Reported adverse experiences were usually mild and transient, and there were no differences in adverse reaction rates related to gender, race, age, duration of therapy, or total daily dosage within the range of 3.75 mg to 60 mg. Discontinuation of therapy because of adverse experiences was required in 3.4% of patients treated with Moexipril ® and in 1.8% of patients treated with placebo. The most common reasons for discontinuation in patients treated with Moexipril ® were cough and dizziness (0.4%).
All adverse experiences considered at least possibly related to treatment that occurred at any dose in placebo-controlled trials of once-daily dosing in more than 1% of patients treated with Moexipril ® alone and that were at least as frequent in the Moexipril ® group as in the placebo group are shown in the following table:
Other adverse events occurring in more than 1% of patients on moexipril that were at least as frequent on placebo include: headache, upper respiratory infection, pain, rhinitis, dyspepsia, nausea, peripheral edema, sinusitis, chest pain, and urinary frequency. See WARNINGS and PRECAUTIONS for discussion of anaphylactoid reactions, angioedema, hypotension, neutropenia/agranulocytosis, second and third trimester fetal/neonatal morbidity and mortality, hyperkalemia, and cough.
Other potentially important adverse experiences reported in controlled or uncontrolled clinical trials in less than 1% of moexipril patients or that have been attributed to other ACE inhibitors include the following:
Cardiovascular: Symptomatic hypotension, postural hypotension, or syncope were seen in 9/1750 (0.51%) patients; these reactions led to discontinuation of therapy in controlled trials in 3/1254 (0.24%) patients who had received Moexipril ® monotherapy and in 1/344 (0.3%) patients who had received Moexipril ® with hydrochlorothiazide. Other adverse events included angina/myocardial infarction, palpitations, rhythm disturbances, and cerebrovascular accident.
Renal: Of hypertensive patients with no apparent preexisting renal disease, 1% of patients receiving Moexipril ® alone and 2% of patients receiving Moexipril ® with hydrochlorothiazide experienced increases in serum creatinine to at least 140% of their baseline values.
Gastrointestinal: Abdominal pain, constipation, vomiting, appetite/weight change, dry mouth, pancreatitis, hepatitis.
Respiratory: Bronchospasm, dyspnea, eosinophilic pneumonitis.
Urogenital: Renal insufficiency, oliguria.
Dermatologic: Apparent hypersensitivity reactions manifested by urticaria, rash, pemphigus, pruritus, photosensitivity, alopecia.
Neurological and Psychiatric: Drowsiness, sleep disturbances, nervousness, mood changes, anxiety.
Other: Angioedema, taste disturbances, tinnitus, sweating, malaise, arthralgia, hemolytic anemia.
Clinical Laboratory Test Findings
Creatinine and Blood Urea Nitrogen
As with other ACE inhibitors, minor increases in blood urea nitrogen or serum creatinine, reversible upon discontinuation of therapy, were observed in approximately 1% of patients with essential hypertension who were treated with Moexipril ®. Increases are more likely to occur in patients receiving concomitant diuretics and in patients with compromised renal function.
Other (causal relationship unknown)
Clinically important changes in standard laboratory tests were rarely associated with Moexipril ® administration.
Elevations of liver enzymes and uric acid have been reported. In trials, less than 1% of moexipril-treated patients discontinued Moexipril ® treatment because of laboratory abnormalities. The incidence of abnormal laboratory values with moexipril was similar to that in the placebo-treated group.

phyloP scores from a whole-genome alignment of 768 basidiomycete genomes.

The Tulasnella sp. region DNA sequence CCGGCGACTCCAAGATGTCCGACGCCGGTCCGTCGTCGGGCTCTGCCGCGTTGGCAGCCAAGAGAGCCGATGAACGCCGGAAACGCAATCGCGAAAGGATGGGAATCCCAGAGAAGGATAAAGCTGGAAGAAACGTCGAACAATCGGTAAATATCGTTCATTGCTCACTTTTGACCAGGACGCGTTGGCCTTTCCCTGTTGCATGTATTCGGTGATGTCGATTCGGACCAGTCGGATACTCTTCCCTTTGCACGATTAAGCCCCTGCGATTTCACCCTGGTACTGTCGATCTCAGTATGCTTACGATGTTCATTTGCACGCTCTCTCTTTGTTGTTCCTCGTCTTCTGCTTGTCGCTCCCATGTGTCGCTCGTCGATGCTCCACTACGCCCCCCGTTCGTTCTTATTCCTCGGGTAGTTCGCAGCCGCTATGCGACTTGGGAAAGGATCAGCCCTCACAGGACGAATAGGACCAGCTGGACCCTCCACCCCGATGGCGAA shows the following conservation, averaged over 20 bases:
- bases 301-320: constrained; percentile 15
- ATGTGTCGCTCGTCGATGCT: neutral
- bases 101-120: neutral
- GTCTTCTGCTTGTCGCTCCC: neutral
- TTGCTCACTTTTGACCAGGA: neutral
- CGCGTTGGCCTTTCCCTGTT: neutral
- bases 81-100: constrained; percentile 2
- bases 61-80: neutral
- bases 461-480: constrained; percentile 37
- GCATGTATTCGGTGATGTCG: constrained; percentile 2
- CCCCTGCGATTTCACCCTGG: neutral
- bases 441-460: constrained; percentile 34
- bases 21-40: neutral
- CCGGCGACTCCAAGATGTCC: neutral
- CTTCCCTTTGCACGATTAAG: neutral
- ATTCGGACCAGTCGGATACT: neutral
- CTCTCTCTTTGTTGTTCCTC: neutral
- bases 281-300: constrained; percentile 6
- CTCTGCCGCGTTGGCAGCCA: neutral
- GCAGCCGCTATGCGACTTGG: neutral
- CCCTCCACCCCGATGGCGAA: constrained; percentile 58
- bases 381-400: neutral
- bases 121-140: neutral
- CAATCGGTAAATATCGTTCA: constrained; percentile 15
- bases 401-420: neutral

Human overdoses of moexipril have not been reported. In case reports of overdoses with other ACE inhibitors, hypotension has been the principal adverse effect noted. Single oral doses of 2 g/kg moexipril were associated with significant lethality in mice. Rats, however, tolerated single oral doses of up to 3 g/kg.
No data are available to suggest that physiological maneuvers (e.g., maneuvers to change the pH of the urine) would accelerate elimination of moexipril and its metabolites. The dialyzability of moexipril is not known.
Angiotensin II could presumably serve as a specific antagonist-antidote in the setting of moexipril overdose, but angiotensin II is essentially unavailable outside of research facilities. Because the hypotensive effect of moexipril is achieved through vasodilation and effective hypovolemia, it is reasonable to treat moexipril overdose by infusion of normal saline solution. In addition, renal function and serum potassium should be monitored.
DOSAGE AND ADMINISTRATION
The recommended initial dose of Moexipril ® in patients not receiving diuretics is 7.5 mg, one hour prior to meals, once daily. Dosage should be adjusted according to blood pressure response. The antihypertensive effect of Moexipril ® may diminish towards the end of the dosing interval. Blood pressure should, therefore, be measured just prior to dosing to determine whether satisfactory blood pressure control is obtained. If control is not adequate, increased dose or divided dosing can be tried. The recommended dose range is 7.5 to 30 mg daily, administered in one or two divided doses one hour before meals. Total daily doses above 60 mg a day have not been studied in hypertensive patients.
In patients who are currently being treated with a diuretic, symptomatic hypotension may occasionally occur following the initial dose of Moexipril ®. The diuretic should, if possible, be discontinued for 2 to 3 days before therapy with Moexipril ® is begun, to reduce the likelihood of hypotension. If the patient's blood pressure is not controlled with Moexipril ® alone, diuretic therapy may then be reinstituted. If diuretic therapy cannot be discontinued, an initial dose of 3.75 mg of Moexipril ® should be used with medical supervision until blood pressure has stabilized.
Dosage Adjustment in Renal Impairment